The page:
Monday, June 17, 2013

Our Glenwoods Springs Adventure Part 2

         After we hiked the beautiful Hanging Lake in Glenwood Springs, CO, we decided to head back home on the famous Independence Pass. Turns out this pass is only about an hour from where we live. The state (or county or whomever is in charge of this kind of stuff) *tries* to get it opened (remove snow & stuff to make is passable) by Memorial Day weekend. Since it's located in CO, it's  subject to snow at the most random times of the year.
        I'm not sure why this pass is so famous besides the fact that it's the highest paved (that's right-some passes are *not* paved. It's just dirt & rocks here in rugged, CO) pass in Colorado. It's also pretty treacherous. That's right-a friend & her family attempted to ascend, but then chickened out. After their descent, they inquired about the pass at a local restaurant, only to hear that a lot off people die & are hospitalized each year for falling off the pass. Oops. Also, the road gets trimmed down to one lane for a quarter mile. It's the longest quarter mile of your life, too.
       Now, I don't know about you, but Hubby's the better driver between the two of us, so he's often on the driver's side. If you've ever driven (or rode) up a mountain pass, you'll notice that the driver's side of the vehicle is significantly farther from the edge than the passenger's side. Talk about causing panic. Though I trust Hubby's driving ability (I was riding with him, after all), I can't seem to deny my over-active imagination. Needless to say, I almost had a heart attack when we drove up the pass from Aspen, CO.  (Hubby has a mild fixation with Google maps and the "street view". This was good, because we could "preview" the pass before we drove it. However, I do not remember the "one lane" part, or the fact that we would be hanging off the side of the mountain the entire time.)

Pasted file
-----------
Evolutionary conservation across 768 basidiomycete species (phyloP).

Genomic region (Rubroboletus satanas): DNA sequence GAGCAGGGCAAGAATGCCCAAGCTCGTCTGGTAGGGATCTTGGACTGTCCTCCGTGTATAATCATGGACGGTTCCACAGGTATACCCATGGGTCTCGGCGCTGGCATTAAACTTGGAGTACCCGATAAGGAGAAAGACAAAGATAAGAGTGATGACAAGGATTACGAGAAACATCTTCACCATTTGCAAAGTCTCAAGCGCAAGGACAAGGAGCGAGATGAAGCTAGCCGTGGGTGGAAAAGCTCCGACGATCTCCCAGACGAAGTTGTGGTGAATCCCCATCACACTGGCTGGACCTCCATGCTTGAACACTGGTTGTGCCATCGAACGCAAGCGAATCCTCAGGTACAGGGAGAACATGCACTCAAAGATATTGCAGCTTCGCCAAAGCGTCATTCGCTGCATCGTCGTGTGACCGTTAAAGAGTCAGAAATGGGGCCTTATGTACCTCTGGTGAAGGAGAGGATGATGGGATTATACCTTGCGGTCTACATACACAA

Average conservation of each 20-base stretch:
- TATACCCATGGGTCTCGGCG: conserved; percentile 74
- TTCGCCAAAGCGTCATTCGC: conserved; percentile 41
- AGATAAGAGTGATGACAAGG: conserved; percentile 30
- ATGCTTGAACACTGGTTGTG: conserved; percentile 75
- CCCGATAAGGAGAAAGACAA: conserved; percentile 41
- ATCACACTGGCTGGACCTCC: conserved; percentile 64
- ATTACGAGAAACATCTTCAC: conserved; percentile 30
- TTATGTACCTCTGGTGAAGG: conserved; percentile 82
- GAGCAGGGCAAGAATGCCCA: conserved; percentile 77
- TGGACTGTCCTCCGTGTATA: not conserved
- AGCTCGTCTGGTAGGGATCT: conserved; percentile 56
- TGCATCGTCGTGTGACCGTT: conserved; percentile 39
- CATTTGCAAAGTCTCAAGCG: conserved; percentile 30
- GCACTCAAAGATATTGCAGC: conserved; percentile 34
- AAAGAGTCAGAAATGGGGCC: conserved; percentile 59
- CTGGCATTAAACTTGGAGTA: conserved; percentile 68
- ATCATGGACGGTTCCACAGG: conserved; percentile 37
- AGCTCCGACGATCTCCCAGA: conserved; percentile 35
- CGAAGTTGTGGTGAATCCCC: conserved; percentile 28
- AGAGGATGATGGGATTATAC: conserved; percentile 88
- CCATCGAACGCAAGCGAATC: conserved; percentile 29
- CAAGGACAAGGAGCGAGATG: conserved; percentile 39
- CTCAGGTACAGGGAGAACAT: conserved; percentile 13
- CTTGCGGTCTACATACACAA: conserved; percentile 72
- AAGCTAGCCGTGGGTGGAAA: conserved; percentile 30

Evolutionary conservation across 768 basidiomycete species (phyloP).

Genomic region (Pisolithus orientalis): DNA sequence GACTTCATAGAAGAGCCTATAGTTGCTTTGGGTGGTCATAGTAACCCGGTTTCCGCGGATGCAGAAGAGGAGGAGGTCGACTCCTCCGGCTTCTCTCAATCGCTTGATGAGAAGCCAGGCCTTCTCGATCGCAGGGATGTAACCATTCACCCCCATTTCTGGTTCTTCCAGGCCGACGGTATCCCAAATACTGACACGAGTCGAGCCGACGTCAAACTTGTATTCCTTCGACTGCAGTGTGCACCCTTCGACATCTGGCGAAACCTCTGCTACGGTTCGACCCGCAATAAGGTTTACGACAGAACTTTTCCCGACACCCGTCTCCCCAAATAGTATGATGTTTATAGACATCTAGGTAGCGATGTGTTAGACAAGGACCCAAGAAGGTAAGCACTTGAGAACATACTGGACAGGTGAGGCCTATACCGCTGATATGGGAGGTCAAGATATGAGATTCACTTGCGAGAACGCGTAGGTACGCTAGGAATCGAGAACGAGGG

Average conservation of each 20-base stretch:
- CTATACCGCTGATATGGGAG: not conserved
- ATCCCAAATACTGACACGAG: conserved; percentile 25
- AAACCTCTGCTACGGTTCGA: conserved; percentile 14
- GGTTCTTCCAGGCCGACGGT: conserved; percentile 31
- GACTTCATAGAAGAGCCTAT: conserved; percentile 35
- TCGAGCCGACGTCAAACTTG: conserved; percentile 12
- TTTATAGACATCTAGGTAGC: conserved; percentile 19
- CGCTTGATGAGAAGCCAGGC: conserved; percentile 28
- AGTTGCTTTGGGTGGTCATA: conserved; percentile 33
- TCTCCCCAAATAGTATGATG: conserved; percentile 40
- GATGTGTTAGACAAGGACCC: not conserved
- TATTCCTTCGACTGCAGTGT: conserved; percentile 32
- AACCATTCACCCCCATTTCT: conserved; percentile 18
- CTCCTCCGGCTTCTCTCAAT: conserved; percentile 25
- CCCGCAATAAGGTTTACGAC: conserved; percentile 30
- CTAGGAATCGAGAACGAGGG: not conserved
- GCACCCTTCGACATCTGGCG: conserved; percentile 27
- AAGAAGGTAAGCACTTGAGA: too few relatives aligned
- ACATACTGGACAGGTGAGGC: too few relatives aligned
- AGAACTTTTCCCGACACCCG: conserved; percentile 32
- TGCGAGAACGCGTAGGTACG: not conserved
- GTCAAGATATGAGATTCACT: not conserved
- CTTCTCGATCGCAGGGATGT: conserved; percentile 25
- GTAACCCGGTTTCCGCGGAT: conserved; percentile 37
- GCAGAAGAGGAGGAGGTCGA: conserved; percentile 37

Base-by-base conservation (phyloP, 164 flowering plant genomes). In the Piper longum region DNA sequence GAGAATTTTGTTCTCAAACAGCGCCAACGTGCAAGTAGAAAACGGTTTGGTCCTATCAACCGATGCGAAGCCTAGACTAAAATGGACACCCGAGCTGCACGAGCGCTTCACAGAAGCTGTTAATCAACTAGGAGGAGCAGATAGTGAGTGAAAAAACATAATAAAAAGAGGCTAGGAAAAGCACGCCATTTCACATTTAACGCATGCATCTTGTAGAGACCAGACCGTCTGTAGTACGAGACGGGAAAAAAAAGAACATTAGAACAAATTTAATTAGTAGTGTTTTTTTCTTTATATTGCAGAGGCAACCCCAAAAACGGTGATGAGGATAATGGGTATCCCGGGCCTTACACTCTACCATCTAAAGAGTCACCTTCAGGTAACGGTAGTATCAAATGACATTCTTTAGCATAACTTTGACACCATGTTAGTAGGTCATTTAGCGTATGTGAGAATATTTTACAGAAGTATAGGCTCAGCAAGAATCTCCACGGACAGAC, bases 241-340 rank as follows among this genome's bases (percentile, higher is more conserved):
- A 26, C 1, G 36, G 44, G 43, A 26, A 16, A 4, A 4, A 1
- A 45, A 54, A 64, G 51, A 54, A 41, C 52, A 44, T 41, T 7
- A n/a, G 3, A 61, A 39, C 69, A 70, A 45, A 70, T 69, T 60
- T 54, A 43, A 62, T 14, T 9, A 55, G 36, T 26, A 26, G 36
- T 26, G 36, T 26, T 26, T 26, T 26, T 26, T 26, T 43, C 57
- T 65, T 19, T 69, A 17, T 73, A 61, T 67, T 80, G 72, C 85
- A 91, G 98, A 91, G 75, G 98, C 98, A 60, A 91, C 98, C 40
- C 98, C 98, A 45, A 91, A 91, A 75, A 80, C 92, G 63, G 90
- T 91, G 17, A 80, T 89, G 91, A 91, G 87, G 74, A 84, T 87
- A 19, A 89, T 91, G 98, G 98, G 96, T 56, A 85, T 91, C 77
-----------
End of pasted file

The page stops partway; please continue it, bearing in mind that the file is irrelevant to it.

When you are on the passenger side of a vehicle that is just about hanging off the edge of a mountain with a very steep drop (mountain passes tend to go up before they go down), you start to panic. And close your eyes. Then open them again to "help" the driver watch for possible collisions (my Dad always said, "it's not you, it's them I'm worried about"). I also tried to snap some shots in between my silent screams. I know people who have a fear of heights or falling are told to not look down, but really, I don't think you can appreciate the true beauty of a mountain pass unless you do look down. So I did. Then I shut my eyes. Then I looked again. It was an arduous process.
      For a good part of the trek, there was a nice little rail guard-you know-to slow you down a bit and let you know you that you are indeed falling off the side of a mountain. This quickly became my bff and we silently converse. I thanked it for being there and helping us not fall off the mountain. Because I was lucky enough to be on the passenger side, I could not see any "extra" road on the side of me. I was convinced that we were just teetering on the edge & my extra weight on that side would most certainly tip us over. If I had been thinking with a clear head, I would have just moved into the seat that sits safely behind hubby. But alas, that was not my fate.
     Needless to say, like most folks who drive up the pass, we made it safely to the top, where we were met with tons of snow. I was wearing my flipflops (I had trashed my Vibrams during the Hanging Lake adventure, so they and my socks needed a good cleaning. Since I had intended to wear my Vibrams for my run & the hike, I brought my flipflops {I also meant to bring my "church shoes" but they decided they too needed a vaca and stayed home} & Vibrams) and almost ended up with frostbite due to walking in the snow with just flipflops on. I know, insane, but I think it was well worth the short hike to get a pic of the top of Independence Pass.
     Unbeknownst to us, the opposite side of the pass was shorter and far less treacherous than the Aspen side. I think that if we ever want photos of the pass again, we'll just stick with using the Twin Lakes side of the pass. Here are some photos of the road up, the top and the road down. Enjoy!

Pretty sure they used sidewalk chalk to mark these lines!

              This guardrail was my bff!!!

                     Top of the pass!!!

                        So excited we survived!!!

    You can see part of the pass when you go up the pass!


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